Farming has always been a quintessential part of the American experience, from Abraham Lincoln splitting rails for fence building to Bill Clinton picking beans. See the full story here:
  1. Abraham Lincoln
    Abraham Lincoln was born into farming. Lincoln used his "farmboy" upbringing during his 1860 presidential campaign to show his humble roots. His family moved around as farmers, eventually settling on a 160-acre farm in Indiana. Lincoln's birthplace farm, in the knob Creek Kentucky, has been preserved as a National Parks Service historic site and can still be visited today.
  2. Theodore Roosevelt
    Theodore Roosevelt, probably more than any other president, was larger than life. It made sense, then, that he would try his hand at something as American as wrenching. Originally going to the Dakota Territory to hunt buffalo, he fell in love with the Badlands. He invested $14,000 in a herd of cattle and had the Maltese Cross cabin built. In 1884 he expanded his ranching operation, investing $26,000 in a new herd and building the Elkhorn ranch.
  3. Harry S Truman
    Harry S Truman wished to be remembered as the "People's President." Part of this came from his grounded upbringing on his father's 600-acre farm in Missouri, now a National Park's Service historical site. Starting in 1906, Harry worked on the farm for 11 years, taking on the full responsibility of the farm after his father died in 1914. His mother would later say, "It was on the farm that Harry got all his common sense."
  4. Lyndon B Johnson
    Lyndon B. Johnson, often clad in cowboy boots or wearing a Stetson hat, embodied the persona of a hard rough-and tumble-cowboy. Johnson was born on his ranch, which is aunt would eventually give to him in 1951. He then acquired an additional 2,450 acres (from the original 250) and raised 400 head of Hereford cattle. He would eventually be buried on his ranch, after his death in 1973.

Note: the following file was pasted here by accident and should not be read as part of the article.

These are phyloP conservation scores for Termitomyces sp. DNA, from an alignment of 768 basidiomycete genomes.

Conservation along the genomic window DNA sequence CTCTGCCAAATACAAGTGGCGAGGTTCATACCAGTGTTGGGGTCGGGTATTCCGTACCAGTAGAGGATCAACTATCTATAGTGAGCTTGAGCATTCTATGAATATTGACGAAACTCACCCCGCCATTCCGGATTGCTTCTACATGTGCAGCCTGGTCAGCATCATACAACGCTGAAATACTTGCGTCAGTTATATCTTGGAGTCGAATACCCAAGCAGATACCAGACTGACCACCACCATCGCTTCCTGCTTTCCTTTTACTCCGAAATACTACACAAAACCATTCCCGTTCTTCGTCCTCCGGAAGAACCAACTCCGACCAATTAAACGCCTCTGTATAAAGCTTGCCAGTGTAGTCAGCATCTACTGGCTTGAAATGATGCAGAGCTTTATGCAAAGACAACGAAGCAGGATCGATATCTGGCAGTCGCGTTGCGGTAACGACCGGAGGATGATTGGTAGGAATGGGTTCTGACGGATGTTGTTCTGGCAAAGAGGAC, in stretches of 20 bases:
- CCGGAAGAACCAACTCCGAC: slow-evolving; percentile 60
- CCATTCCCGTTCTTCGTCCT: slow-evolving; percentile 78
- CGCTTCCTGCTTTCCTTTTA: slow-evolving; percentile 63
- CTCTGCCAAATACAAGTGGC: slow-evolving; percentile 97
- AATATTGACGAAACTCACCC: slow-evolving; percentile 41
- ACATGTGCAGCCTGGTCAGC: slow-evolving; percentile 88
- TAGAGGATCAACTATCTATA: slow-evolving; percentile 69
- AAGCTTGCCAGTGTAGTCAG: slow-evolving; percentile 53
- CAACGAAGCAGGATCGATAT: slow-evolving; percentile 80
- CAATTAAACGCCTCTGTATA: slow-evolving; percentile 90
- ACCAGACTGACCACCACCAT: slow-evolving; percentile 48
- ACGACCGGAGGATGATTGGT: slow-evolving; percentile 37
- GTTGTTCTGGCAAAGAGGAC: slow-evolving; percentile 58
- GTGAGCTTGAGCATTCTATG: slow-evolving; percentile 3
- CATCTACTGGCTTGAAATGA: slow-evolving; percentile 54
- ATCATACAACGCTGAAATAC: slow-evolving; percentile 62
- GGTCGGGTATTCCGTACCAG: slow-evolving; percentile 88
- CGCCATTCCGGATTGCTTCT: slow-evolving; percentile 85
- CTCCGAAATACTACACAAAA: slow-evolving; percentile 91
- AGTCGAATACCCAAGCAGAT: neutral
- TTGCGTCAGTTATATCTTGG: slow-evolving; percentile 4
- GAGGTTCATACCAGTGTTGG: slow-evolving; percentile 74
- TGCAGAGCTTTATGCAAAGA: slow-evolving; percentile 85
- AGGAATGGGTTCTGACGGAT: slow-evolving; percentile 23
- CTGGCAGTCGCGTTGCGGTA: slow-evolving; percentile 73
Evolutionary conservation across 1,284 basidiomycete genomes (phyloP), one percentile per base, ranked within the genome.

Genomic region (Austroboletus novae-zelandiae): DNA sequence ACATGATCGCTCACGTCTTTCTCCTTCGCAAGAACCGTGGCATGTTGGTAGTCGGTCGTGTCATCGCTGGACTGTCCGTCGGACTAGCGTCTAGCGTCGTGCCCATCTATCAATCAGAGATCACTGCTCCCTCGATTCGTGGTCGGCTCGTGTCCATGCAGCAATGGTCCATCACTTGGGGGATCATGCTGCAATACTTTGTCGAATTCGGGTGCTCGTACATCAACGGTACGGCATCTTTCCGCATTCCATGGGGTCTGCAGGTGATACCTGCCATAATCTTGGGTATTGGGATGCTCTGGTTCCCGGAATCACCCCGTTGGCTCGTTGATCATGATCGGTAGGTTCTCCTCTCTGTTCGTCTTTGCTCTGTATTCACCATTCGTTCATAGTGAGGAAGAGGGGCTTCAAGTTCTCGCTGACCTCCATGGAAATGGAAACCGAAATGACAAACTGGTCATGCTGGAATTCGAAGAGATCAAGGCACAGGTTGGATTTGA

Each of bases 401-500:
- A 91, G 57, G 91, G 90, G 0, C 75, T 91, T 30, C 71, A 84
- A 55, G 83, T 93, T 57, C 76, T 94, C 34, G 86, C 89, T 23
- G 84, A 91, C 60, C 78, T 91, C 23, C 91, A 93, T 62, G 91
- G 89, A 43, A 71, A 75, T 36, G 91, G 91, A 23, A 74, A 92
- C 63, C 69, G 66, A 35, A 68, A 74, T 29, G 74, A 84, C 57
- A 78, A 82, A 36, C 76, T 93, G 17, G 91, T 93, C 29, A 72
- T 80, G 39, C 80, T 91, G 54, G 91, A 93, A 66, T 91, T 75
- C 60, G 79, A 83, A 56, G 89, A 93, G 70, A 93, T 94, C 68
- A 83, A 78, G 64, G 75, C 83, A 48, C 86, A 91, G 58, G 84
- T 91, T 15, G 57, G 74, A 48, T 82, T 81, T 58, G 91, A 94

5. Jimmy Carter
    Jimmy Carter is probably the most famous farming president. Carter grew up on his parents' peanut farm in Plains, Georgia. He even was part of Future Farmers of America while in high school. After his father's death in 1953, Carter took over the daily operations of the farm. During the 1954 drought, the farm made a total of $187. He soon was able to turn the farm around, and by his 1970 gubernatorial campaign Carter was known as a wealthy peanut farmer.
  6. Bill Clinton
    Bill Clinton is no stranger to farming, talking to us last year about food security and his childhood experience on Arkansas farms. His fondest memories come from time spent on his great Uncle Buddy and his wife Ollie's farm: "As a young boy, I picked beans, corn, and tomatoes, poured tubs of water into sandy soil to grow large watermelons, fed animals, and badly lost a headbutting contest to a ram."
  7. George W Bush
    Like Lyndon B. Johnson, Bush has always had a preoccupation with ranching. In 1999 he bought Prairie Chapel Ranch, in McLean County Texas, for an estimated $1.3 million. During his presidency the ranch was often referred to as the "Western White House." Bush still owns the ranch, taking his vacations and holidays there.